Excerpted from "Boats with an Open Mind" by Phil Bolger

Brick - 8' 0" X 4' 0"

Brick started as an exercise in how much boat could be built out of three 4 x 8-foot sheets of plywood. It's a simple pleasure to come out even with no scrap left over. I try not to let this game become an obsession: there's an 8 x 32-inch rectangle here for which I didn't strain to find a place.

She's practically a scaled-up Tortoise Punt (6 feet 6 inches by 3 feet 2 inches, said with a little malice to be my best design). The sides are too high to row comfortably, but she'll carry four men and a big, frightened dog, with plenty of buoyancy left, still able to sail though with lots of noisy waves.

Built of 1/4-inch plywood as specified, she is flimsy. I had a half-joking letter from a builder describing the distortions in her shape and her eventual disintegration as he and his crew hiked out to drive her. I retorted (with a bad conscience, as I'd totaled a Tortoise the same way) that since driving her wouldn't make her go faster, on account of bogging down in her own waves, there was no excuse for breaking her up. Brick would behave perfectly built of 1/2-inch plywood and slathered with epoxy fillets. That would make her rugged, but a lot more expensive and twice as heavy to carry around, whereas the disposable version will last a long time with humane handling.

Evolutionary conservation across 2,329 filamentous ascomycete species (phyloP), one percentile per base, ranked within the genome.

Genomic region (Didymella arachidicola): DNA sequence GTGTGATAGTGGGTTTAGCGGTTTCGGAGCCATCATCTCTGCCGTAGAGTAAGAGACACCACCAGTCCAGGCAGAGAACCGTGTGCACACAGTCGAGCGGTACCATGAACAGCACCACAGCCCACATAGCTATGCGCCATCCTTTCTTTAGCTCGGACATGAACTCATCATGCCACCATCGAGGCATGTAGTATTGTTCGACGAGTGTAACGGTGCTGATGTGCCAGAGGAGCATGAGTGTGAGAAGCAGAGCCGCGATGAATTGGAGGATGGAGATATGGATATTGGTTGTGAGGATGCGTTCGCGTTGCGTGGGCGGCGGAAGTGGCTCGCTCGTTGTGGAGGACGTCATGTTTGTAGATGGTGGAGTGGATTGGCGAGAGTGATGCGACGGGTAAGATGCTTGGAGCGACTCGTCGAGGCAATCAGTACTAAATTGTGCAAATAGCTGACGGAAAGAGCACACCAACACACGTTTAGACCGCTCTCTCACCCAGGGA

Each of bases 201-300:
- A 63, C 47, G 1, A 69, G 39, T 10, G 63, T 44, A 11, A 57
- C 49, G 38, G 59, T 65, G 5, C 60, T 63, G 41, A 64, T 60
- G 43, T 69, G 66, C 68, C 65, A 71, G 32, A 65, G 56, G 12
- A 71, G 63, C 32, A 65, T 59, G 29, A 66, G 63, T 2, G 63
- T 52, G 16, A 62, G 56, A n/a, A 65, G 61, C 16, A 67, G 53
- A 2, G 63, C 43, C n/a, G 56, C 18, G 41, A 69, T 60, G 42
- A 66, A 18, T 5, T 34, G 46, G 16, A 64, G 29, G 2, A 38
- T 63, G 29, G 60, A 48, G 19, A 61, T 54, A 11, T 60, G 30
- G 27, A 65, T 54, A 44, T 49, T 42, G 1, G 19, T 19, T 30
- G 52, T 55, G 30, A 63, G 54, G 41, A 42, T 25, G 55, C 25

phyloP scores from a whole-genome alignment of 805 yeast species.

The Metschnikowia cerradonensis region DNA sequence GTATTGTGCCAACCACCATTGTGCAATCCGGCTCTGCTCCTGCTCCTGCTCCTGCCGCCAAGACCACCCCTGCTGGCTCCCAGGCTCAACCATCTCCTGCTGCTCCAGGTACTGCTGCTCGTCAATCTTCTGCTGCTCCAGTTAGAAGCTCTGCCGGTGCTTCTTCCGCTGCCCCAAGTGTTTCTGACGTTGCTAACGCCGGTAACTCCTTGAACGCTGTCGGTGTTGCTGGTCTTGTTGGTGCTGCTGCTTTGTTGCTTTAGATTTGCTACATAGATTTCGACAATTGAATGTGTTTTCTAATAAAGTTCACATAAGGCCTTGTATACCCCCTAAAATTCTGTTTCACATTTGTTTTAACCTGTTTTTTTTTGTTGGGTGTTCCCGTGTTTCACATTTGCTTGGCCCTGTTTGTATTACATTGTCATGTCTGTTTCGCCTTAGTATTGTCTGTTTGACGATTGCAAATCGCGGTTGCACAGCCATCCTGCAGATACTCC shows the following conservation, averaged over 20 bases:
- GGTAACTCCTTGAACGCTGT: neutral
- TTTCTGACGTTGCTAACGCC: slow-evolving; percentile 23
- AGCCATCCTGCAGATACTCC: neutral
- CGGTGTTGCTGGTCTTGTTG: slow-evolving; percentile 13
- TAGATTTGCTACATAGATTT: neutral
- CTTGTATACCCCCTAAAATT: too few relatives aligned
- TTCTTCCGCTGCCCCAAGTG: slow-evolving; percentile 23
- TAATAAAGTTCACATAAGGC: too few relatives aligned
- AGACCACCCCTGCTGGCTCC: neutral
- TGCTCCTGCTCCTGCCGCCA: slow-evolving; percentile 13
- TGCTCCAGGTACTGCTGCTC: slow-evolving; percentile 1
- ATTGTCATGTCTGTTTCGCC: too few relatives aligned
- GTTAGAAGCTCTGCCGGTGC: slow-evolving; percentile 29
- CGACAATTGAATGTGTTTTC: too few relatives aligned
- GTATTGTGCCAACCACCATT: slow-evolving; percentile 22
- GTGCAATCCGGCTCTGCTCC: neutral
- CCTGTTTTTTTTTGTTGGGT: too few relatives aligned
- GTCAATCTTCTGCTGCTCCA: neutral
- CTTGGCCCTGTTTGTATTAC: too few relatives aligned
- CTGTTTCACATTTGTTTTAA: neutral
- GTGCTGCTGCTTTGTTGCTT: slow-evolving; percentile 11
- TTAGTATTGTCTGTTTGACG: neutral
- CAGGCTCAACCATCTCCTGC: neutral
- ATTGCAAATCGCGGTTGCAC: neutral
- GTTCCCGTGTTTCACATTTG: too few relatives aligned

It's disconcerting that these box boats do everything better than elaborately modeled boats of the same overall dimensions, if they both have to carry the same load. Rounding or tapering takes away volume; the boat settles deeper in the water and makes deeper, steeper waves. It's possible that running the bottom straight back to a perfectly rectangular stern would increase capacity more than resistance. The deeper transom would fit on the stipulated plywood if the rudder were made shallower (which it could stand), and the quarter knees displaced by the unrockered after sides would just use up that leftover rectangle.

A good reason for the rockered stern is that she's designed to drive stern-first under power. The motor is mounted on the raked bow transom where it doesn't interfere with the rudder or foul the mainsheet. The side-stepped mast leaves the centerline motor mount clear. With rudder shipped or tiller lashed, and the sail rolled up, she goes backward as fast as forward; that is, not very fast.

The photo shows Bemie Wolfard's two Bricks pinned in tandem on a central spacer to make an 18-foot schooner, vastly roomy. The amalgam is clumsy to handle, but for a family outing it conjured up some pleasant scenarios. The central unit, Grout, was decked watertight to stow picnicking supplies, and the two dinghies could be freed in a few minutes to sail separately. The aggregate is much faster and more stable than the
separated components.